Hank Paulson: JPMorgan CEO Dimon a strong CEO

Izzy Best, News Associate
Hank Paulson: Dimon & the DOJ

Former Treasury Secretary Hank Paulson remarking on the $13 billion fine levied on JPMorgan, called Jamie Dimon a "very strong CEO that had the confidence of his board" of the bank chief's acquisition of Bear Stearns.

In an appearance Tuesday on CNBC's "Closing Bell," Paulson also discussed where the markets are today from the market's collapse five years ago.

"If Bear Stearns had gone down there would have been a disaster," said Paulson, the former CEO of Goldman Sachs. "I think it would have been horrendous because I think Lehman would've gone down right away and we hadn't yet stabilized Fannie or Freddie."

(Read more: Hank Paulson: Some elements 'hijakced the debate')

Banks safer, leverage down: Paulson

Saying he wouldn't speculate on everything, Paulson commented that he is glad Dimon didn't foresee the details plaguing the acquisition by JPMorgan

Paulson said he was involved but not at the levels some may think. "The differences are between what the FDIC and JPMorgan says. I have no idea what that agreement says."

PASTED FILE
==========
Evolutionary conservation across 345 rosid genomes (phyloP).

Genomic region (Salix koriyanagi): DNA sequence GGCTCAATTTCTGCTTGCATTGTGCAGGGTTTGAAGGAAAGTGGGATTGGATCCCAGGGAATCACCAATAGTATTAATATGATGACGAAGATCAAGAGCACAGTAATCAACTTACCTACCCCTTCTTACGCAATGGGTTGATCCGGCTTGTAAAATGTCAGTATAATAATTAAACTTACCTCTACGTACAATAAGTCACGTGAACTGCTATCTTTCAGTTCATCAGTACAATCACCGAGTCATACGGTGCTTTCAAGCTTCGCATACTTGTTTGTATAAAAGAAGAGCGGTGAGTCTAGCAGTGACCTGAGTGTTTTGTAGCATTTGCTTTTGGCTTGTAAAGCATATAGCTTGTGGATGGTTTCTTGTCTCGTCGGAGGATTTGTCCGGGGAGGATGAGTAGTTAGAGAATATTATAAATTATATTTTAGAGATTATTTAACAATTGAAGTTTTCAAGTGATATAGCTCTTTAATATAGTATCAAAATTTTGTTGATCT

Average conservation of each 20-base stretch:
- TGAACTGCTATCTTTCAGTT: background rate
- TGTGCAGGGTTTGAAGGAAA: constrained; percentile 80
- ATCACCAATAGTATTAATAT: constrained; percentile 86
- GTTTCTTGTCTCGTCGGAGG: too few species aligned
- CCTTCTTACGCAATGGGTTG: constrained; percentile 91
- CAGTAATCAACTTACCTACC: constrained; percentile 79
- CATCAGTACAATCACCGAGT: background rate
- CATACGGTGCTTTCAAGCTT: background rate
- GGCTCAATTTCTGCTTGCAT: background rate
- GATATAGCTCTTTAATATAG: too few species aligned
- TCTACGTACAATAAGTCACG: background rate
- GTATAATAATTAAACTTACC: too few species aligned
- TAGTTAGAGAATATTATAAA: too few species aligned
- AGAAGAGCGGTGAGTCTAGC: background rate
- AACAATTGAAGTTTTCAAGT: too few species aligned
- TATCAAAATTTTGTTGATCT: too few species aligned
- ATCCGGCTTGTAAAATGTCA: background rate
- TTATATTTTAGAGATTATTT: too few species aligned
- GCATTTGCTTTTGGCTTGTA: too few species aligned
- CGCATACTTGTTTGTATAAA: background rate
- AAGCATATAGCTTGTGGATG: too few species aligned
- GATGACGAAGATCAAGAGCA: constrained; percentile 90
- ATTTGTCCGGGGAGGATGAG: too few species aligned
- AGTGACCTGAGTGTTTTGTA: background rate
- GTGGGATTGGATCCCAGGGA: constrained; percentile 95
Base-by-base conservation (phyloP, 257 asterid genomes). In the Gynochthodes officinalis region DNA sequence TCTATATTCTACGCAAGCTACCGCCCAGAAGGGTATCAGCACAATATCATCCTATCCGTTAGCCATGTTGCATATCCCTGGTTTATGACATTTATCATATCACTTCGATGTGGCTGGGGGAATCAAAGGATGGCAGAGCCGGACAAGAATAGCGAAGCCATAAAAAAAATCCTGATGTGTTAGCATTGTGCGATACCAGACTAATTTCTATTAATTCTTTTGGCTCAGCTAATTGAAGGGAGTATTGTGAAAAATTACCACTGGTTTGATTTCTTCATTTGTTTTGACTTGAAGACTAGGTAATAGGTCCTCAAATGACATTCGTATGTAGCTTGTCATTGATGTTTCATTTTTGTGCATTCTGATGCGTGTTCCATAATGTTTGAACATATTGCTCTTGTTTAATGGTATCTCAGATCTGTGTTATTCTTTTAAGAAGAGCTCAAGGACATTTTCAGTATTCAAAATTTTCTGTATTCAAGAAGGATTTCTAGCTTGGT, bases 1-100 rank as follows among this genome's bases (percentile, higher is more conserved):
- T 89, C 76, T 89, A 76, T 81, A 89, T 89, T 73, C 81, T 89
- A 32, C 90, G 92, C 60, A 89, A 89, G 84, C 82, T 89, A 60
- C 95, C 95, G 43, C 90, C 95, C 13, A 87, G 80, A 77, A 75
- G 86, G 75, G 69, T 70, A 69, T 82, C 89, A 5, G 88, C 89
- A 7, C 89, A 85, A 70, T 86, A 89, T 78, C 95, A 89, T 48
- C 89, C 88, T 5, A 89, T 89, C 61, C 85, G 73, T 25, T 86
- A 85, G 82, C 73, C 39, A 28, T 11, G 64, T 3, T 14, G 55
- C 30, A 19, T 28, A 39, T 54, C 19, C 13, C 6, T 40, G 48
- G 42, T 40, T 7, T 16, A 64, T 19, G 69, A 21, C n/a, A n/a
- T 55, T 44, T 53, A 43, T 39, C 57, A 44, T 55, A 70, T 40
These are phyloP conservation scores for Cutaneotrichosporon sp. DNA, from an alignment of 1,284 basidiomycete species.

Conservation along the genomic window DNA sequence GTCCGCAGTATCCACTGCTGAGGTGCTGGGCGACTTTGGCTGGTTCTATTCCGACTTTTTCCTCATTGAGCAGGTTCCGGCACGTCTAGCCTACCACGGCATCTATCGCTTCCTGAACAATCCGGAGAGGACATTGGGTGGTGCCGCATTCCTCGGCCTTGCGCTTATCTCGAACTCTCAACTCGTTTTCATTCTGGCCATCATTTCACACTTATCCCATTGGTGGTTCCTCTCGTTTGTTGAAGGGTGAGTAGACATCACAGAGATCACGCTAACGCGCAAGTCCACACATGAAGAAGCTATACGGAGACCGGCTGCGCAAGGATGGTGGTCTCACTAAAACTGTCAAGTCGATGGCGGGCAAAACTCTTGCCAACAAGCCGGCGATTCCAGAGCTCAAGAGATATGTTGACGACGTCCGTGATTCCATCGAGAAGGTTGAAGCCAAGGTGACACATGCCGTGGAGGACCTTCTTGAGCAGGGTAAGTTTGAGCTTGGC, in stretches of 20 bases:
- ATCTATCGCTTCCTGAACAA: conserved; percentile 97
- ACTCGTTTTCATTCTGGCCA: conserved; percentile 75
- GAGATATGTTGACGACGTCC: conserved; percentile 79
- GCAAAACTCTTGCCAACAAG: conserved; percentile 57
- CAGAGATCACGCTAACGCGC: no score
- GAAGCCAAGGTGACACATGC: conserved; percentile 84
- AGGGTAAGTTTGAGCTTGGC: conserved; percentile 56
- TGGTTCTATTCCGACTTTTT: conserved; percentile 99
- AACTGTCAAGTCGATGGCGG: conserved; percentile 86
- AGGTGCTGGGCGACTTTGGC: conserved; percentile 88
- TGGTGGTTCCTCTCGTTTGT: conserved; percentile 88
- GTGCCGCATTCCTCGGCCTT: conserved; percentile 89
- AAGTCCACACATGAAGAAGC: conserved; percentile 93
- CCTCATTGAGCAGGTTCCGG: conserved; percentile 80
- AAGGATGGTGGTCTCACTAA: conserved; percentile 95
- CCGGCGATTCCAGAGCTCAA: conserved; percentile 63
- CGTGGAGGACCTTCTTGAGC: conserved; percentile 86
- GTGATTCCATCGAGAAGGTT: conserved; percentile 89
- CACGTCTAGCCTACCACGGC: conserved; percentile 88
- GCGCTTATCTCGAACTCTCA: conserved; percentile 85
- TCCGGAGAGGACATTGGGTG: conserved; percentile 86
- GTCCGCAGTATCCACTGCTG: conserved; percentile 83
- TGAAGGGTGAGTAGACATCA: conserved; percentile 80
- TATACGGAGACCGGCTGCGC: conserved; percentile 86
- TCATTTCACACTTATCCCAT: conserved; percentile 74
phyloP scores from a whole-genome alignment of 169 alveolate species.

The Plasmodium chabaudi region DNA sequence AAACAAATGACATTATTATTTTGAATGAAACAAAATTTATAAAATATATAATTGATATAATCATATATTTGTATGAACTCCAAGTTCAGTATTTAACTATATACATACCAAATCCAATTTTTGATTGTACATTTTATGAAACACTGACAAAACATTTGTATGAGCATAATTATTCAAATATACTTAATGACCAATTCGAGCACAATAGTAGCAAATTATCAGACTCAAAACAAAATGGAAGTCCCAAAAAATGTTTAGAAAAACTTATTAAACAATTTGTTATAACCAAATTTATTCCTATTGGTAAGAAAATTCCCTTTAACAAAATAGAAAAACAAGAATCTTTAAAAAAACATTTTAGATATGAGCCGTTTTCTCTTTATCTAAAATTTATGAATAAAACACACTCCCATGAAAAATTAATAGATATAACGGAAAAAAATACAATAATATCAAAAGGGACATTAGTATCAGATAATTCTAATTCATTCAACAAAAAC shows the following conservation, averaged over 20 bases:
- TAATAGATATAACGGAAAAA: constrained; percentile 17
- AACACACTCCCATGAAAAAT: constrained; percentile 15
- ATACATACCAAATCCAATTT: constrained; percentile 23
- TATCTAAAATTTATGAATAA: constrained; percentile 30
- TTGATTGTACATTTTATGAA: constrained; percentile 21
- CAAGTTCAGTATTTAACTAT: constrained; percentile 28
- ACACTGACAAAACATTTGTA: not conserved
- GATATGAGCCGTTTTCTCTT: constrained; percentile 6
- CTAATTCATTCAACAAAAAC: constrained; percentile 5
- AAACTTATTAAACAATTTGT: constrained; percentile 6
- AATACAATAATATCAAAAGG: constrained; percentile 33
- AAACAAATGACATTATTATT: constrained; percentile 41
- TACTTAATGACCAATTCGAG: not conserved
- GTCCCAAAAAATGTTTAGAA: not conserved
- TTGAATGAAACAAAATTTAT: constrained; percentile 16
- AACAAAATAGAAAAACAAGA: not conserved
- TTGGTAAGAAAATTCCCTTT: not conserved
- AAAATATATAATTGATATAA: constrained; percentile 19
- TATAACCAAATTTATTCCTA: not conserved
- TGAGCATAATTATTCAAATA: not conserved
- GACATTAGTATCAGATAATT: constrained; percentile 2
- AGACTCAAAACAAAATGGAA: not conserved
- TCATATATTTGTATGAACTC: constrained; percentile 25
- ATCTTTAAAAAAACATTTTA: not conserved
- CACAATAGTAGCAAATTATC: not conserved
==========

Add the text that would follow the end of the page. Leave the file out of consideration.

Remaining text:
(Read more: Dimon, AG end meeting)

Separately, commenting on a meeting Tuesday at The Paulson Institute in Chicago that brought leaders together to discuss getting the economy back on its feet, Paulson said continued reform is what's needed.

Hank Paulson
Louis Lanzano | Bloomberg | Getty Images

"Our companies are run much better than they've ever been run," said Paulson.

"What worked the best was the bipartisan support in Congress," he said. "You had policy continuity across administrations and the Obama administration took the capital markets stabilization programs and made them work."

"We haven't corrected the flawed government policies that got us where we are," he said. Paulson reaffirmed the biggest thing that needs to get done to grow the economy faster and more competitively is a new tax system including health care and immigration reform.

"The only way you get big difficult, complex things done is from the executive branch and with Congress willing to compromise."

—By CNBC's Izzy Best.